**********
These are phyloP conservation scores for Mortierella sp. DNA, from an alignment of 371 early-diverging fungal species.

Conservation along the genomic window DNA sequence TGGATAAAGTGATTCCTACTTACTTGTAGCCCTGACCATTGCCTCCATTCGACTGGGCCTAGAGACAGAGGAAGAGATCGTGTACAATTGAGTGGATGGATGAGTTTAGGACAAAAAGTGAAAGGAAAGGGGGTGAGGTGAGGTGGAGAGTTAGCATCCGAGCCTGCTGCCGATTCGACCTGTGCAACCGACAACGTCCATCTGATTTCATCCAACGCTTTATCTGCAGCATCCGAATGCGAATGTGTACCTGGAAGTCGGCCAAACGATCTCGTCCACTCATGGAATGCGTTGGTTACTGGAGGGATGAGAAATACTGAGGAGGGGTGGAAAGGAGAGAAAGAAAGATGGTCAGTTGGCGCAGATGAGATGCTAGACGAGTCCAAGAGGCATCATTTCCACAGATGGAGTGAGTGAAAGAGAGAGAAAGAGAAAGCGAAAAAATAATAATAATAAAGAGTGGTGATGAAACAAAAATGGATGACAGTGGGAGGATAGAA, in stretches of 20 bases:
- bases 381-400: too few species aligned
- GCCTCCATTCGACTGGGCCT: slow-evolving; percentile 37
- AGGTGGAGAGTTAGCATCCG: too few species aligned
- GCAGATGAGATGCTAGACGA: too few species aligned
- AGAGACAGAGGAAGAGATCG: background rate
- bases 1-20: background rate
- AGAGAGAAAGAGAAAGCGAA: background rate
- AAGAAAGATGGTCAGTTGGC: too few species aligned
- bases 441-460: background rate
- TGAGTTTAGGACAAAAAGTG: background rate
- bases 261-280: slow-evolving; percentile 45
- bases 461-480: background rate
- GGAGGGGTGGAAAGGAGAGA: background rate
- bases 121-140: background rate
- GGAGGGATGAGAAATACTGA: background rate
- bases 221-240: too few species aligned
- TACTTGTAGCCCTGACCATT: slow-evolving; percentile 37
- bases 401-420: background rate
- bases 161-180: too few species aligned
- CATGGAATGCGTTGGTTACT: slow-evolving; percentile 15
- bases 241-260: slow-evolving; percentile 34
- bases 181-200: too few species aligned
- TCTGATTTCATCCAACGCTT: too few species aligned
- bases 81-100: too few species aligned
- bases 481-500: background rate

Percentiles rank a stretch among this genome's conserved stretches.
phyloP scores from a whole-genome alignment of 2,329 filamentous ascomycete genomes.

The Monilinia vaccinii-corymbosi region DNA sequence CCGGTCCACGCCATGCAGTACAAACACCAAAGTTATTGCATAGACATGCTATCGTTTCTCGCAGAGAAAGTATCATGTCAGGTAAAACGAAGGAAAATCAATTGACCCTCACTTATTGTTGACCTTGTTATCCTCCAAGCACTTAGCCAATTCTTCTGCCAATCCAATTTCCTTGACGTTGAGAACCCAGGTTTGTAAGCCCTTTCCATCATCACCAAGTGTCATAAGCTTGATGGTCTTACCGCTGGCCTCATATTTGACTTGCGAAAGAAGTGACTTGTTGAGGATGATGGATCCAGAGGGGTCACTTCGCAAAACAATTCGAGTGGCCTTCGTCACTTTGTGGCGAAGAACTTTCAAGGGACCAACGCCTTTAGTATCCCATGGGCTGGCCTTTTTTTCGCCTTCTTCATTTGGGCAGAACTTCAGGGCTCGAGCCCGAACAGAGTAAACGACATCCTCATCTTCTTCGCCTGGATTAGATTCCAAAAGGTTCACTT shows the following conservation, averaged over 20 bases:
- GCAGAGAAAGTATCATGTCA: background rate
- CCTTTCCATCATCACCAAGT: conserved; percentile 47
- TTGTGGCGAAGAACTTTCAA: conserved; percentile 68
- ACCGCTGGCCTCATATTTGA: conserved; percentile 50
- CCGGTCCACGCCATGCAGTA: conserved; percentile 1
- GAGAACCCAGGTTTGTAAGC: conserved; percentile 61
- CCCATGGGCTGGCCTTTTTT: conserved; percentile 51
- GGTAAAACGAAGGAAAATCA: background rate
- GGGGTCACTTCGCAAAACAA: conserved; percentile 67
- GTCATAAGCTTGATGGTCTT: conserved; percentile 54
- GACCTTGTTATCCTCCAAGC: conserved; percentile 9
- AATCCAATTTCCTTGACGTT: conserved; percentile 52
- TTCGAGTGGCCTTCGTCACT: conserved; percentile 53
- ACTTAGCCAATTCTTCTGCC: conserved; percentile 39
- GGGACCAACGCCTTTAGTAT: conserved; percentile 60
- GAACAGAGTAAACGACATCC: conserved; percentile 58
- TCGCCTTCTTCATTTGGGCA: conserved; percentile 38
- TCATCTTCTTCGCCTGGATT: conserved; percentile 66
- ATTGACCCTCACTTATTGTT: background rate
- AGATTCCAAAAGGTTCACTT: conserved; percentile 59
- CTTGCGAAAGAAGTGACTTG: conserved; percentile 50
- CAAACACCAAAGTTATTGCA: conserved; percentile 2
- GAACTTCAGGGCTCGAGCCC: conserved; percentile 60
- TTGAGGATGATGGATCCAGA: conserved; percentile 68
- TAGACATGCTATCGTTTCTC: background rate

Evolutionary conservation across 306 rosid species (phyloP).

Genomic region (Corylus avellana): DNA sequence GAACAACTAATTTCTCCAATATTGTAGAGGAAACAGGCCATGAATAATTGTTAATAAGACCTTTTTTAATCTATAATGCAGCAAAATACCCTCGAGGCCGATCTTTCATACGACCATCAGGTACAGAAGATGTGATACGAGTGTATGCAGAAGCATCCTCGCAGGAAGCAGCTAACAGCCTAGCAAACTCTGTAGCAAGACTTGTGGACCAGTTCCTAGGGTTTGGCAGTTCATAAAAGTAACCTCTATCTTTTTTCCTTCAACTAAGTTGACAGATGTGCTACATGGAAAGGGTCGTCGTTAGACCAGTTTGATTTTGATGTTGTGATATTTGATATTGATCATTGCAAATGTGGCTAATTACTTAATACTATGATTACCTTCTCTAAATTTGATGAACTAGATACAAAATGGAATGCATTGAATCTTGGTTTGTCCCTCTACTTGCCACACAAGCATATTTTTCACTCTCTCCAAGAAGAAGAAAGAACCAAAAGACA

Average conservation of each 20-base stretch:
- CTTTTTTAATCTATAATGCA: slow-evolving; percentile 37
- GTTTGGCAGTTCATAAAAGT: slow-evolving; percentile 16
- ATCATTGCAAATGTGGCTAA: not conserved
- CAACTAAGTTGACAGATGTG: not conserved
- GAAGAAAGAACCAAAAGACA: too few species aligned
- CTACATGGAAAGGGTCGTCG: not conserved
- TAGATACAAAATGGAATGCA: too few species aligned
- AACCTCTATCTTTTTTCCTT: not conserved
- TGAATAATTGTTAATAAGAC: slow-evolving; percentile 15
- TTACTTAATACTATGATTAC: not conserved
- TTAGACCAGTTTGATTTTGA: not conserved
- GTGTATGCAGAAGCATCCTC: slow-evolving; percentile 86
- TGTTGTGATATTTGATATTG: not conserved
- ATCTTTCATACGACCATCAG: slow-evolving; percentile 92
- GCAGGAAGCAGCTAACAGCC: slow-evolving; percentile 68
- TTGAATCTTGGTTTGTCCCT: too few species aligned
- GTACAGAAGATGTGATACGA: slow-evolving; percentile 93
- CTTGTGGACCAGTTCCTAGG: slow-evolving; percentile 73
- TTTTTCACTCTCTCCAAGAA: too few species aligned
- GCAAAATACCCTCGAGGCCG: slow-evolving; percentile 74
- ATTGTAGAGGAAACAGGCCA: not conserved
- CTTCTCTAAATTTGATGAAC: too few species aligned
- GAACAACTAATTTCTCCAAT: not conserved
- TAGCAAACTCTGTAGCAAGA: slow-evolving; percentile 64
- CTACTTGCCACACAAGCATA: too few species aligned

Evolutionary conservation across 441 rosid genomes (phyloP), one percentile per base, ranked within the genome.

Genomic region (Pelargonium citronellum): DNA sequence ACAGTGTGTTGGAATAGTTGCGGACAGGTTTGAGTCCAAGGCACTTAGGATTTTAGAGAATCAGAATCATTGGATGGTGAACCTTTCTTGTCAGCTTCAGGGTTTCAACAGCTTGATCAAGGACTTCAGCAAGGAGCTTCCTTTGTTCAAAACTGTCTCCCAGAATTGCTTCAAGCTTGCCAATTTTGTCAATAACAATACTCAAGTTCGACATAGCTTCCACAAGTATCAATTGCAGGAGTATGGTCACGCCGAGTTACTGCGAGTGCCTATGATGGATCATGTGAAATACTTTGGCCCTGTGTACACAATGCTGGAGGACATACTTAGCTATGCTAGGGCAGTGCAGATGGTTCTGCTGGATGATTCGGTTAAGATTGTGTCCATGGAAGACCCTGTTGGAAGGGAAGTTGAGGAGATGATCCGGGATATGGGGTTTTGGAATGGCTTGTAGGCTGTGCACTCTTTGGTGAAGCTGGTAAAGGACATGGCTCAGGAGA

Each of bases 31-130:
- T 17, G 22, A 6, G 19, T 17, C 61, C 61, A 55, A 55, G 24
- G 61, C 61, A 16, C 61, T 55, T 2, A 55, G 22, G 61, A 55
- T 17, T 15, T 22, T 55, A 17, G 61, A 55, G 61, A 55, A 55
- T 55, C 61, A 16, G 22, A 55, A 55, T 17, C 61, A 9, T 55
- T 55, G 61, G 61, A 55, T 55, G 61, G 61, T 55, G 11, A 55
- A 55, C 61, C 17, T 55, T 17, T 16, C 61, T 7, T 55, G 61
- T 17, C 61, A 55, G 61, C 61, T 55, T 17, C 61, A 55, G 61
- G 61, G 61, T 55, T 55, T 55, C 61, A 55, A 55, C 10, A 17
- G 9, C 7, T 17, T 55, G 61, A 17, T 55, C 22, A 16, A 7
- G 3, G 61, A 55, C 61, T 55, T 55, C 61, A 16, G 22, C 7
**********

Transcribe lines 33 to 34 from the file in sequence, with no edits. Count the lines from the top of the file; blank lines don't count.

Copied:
- TTGTGGCGAAGAACTTTCAA: conserved; percentile 68
- ACCGCTGGCCTCATATTTGA: conserved; percentile 50